MATRIMONY VINE (Lycium spp.). A shrubby, slender bush with long branches which fall over and take root, small clusters of purple flowers, and red berries. It has escaped from cultivation in many southern states and is popular with bees. Desert matrimony or squaw bush (L. Fremonti) is considered important as a stimulant in the fall in southern Arizona.

MESCAL BEAN, MOUNTAIN LAUREL, FRIJOLILLO (Sophora secundiflora). A shrub or small tree with evergreen leaves and blue or violet-blue flowers in one-sided racemes. It occurs along streams in Texas, New Mexico and south into Mexico. A strong-flavored honey is occasionally obtained in March and April. Round, red beans containing a poisonous alkaloid are produced by this plant.

MILKWEED (Asclepias syriaca). An herb with milky juice and round heads of peculiar purple flowers which often trap small insects by clipping masses of pollen on their legs and mouth parts. Milkweed is often common on neglected farm lands in the eastern states, blooming from June to August. The honey is yellow with a characteristic but good flavor. There are many other species one of which with flat clusters of flowers is semi-aquatic (A. incarnata).

MOTHERWORT (Leonurus Cardiaca). A tall, perennial mint with clusters of pale-purple flowers in the axils of the long petioled leaves which are 3-lobed at the apex. It occurs in waste places in the summer and produces a light-colored honey with a good flavor but the honey is usually mixed with that of other species.

PENNYROYAL, STIFF SAVORY (Satureja rigida). A perennial, shrubby mint with slender leaves and elongated clusters of 2-Iipped, light purple flowers. It is most important in the pine lands of southern Florida, where it blooms in the winter, December to March. The honey is light colored with a good body and a minty flavor. C. C. Bradley reports an average yield of 30 to 40 pounds. The tiny herb called pennyroyal farther north is a different species.

PEPPERMINT (Mentha piperita). Minty herbs with spikes of purple flowers in close whorls. In Washington over 400 acres are grown for oil and here beekeepers store up to 200 pounds per colony of a minty, amber honey in late summer.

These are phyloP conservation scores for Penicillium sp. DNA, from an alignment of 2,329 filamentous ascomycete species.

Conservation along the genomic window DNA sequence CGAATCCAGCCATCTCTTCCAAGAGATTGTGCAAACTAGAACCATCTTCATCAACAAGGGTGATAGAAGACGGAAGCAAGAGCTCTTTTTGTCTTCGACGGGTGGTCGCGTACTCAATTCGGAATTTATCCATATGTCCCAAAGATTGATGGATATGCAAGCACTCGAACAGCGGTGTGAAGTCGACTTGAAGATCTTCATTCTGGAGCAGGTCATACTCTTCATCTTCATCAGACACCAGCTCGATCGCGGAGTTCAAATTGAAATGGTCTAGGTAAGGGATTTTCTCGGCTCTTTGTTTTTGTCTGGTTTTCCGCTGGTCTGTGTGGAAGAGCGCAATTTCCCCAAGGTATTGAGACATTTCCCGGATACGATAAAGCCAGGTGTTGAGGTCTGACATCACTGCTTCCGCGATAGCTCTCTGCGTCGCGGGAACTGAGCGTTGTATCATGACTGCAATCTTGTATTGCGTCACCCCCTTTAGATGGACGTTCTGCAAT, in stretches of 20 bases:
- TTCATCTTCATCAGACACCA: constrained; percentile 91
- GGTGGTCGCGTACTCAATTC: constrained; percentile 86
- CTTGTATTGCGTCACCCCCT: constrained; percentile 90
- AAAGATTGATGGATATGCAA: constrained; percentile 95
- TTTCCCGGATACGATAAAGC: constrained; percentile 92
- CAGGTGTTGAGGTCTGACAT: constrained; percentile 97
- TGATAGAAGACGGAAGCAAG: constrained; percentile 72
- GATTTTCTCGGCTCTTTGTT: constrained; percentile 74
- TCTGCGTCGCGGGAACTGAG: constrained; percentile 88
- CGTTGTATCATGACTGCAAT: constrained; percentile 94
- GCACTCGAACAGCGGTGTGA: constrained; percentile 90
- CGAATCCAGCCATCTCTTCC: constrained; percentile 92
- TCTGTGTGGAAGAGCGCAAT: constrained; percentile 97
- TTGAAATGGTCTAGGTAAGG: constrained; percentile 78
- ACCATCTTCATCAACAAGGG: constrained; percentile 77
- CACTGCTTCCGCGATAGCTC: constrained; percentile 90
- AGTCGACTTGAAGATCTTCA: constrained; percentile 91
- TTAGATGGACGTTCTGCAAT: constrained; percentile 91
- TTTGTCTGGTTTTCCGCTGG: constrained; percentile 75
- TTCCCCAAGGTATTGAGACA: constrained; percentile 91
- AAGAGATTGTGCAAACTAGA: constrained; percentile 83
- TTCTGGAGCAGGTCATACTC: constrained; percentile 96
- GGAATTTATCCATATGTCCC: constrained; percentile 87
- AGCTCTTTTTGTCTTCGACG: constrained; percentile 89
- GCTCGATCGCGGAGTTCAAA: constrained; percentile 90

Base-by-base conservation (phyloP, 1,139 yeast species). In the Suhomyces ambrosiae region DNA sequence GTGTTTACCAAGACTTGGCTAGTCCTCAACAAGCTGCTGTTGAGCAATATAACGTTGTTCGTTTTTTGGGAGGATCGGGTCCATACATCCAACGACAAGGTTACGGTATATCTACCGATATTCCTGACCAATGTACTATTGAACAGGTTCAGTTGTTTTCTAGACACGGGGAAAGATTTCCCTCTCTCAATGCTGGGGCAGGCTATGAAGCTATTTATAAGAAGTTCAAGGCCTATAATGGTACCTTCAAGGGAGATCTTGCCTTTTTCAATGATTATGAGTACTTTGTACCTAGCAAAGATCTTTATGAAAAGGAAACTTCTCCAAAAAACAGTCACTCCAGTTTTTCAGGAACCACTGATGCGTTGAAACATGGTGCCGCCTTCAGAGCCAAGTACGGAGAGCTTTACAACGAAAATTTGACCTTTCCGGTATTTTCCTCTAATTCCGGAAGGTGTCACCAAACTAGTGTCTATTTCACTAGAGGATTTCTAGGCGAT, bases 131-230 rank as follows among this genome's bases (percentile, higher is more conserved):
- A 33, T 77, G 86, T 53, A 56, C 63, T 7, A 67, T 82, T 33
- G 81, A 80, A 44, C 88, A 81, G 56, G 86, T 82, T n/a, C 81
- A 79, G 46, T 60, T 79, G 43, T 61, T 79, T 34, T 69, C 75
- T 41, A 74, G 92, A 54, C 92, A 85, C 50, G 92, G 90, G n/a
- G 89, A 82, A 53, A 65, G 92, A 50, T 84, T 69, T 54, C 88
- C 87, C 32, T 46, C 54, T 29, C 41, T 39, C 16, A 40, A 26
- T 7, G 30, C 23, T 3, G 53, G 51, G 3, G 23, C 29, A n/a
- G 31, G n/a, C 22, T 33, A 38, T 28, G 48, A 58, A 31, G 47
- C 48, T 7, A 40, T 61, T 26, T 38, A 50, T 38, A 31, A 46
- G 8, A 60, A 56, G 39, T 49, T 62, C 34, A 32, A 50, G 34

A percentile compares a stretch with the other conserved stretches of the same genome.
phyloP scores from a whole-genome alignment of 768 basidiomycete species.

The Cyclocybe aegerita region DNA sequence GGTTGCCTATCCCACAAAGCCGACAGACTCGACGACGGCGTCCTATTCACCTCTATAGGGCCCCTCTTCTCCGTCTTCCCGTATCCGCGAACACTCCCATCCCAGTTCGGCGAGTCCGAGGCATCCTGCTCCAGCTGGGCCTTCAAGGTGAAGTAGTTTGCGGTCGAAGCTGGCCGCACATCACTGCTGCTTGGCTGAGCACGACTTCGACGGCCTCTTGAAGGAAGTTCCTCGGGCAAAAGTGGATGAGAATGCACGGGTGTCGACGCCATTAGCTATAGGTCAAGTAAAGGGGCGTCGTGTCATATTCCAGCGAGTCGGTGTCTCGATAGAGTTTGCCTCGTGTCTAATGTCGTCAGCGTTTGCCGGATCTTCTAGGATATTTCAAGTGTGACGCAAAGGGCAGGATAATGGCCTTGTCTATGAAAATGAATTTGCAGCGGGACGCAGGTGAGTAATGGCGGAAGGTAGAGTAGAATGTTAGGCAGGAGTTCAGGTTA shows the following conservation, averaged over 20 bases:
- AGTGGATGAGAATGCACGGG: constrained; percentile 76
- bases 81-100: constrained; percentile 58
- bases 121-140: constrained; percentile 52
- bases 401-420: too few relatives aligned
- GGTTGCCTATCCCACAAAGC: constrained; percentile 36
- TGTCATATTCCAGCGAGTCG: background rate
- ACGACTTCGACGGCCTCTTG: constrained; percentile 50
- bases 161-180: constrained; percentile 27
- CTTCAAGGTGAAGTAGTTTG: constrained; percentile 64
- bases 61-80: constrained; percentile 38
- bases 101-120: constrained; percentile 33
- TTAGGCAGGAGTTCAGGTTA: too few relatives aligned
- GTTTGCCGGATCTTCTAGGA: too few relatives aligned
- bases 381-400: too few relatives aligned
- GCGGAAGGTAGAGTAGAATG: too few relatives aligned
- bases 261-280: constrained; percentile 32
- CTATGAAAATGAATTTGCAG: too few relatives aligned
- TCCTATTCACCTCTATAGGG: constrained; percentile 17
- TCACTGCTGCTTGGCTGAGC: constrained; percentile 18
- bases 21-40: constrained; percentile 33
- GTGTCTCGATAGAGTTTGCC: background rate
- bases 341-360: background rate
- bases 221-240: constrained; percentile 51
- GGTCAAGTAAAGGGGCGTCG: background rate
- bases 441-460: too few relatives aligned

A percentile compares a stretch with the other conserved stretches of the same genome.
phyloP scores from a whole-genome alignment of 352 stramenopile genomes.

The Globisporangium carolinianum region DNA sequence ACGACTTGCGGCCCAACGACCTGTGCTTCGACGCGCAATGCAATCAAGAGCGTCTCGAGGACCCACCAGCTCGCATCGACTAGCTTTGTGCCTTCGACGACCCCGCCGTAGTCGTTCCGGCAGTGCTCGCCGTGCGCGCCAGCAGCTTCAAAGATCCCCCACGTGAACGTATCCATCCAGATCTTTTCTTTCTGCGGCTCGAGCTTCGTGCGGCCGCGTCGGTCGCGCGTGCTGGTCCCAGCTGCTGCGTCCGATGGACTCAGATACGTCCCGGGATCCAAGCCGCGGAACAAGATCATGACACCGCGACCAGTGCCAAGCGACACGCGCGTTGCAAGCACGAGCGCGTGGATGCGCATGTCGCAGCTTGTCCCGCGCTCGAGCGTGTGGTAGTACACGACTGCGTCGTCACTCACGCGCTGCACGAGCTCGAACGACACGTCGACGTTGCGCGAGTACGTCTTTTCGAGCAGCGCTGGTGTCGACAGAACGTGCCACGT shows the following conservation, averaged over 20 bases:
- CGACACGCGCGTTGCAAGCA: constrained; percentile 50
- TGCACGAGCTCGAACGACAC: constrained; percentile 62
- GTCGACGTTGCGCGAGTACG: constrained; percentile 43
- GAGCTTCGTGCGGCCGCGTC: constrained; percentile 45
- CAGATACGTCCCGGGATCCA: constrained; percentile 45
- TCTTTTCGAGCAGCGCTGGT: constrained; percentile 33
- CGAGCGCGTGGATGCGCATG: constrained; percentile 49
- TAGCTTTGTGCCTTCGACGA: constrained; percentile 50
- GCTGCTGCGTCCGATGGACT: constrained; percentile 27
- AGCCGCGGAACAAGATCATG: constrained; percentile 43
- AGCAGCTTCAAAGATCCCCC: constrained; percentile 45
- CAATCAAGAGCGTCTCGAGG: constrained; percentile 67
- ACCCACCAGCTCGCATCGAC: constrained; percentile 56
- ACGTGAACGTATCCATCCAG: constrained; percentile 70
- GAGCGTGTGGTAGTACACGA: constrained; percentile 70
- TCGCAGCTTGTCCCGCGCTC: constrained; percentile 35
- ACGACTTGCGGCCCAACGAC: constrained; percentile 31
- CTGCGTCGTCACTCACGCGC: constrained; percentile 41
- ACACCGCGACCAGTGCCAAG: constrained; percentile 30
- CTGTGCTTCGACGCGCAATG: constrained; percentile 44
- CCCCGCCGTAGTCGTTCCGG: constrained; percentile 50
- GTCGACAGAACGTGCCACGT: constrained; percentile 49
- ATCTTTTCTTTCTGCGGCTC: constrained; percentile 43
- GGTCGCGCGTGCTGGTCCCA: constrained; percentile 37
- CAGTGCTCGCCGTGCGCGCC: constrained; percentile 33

PICKEREL WEED, WAMPEE (Pontederia cordata). Aquatic herbs with large leaves and tall spikes of blue flowers rising 12 to 15 inches above the water. Range southern Canada south to Florida and Texas in shallow ponds and edges of small rivers. Bees work it heavily in the summer. H. B. Parks in Texas, F. M. Baldwin in Georgia, and J. H. Lovell in Maine speak highly of it as a source of nectar.

ROSEMARY (Rosmarinus officinalis). This mint is a leading honey plant in France where it produces a water-white honey with a fine flavor. Around Narbonne huge patches thrive in the sterile soils where nothing else will grow. Scale hives show a daily gain of 10 to 15 pounds. It is occasionally planted in America and should become valuable.

SAGE, CREEPING (Salvia sonomensis). A low shrubby mint with creeping woody stems forming a mat only 5 to 10 inches high and clusters of pale blue or blue-violet flowers. It is an important honey plant in the Sierra Nevada mountains and westward in California at elevations of 1000 to 4000 feet. A good surplus of white honey with a good flavor is sometimes obtained in May and June.

SAGE, PURPLE (Salvia leucophylla). Also called SILVER SAGE. A much branched shrub, 1 to 4 feet high, leaves with a whitish appearance and light, purple flowers. It grows on a coastal strip in Ventura and Santa Clara Counties at altitudes under 1500 feet. Purple sage yields a clear, white, mild honey in June which does not granulate.

SENISA, PURPLE SAGE, BAROMETER-BUSH (Leucophyllum frutescens). Shrubs up to 6 feet tall with small, silvery foliage and tubular, 2-lipped, blue or blue-purple flowers. They have been much planted on the shoulders of the roads in southern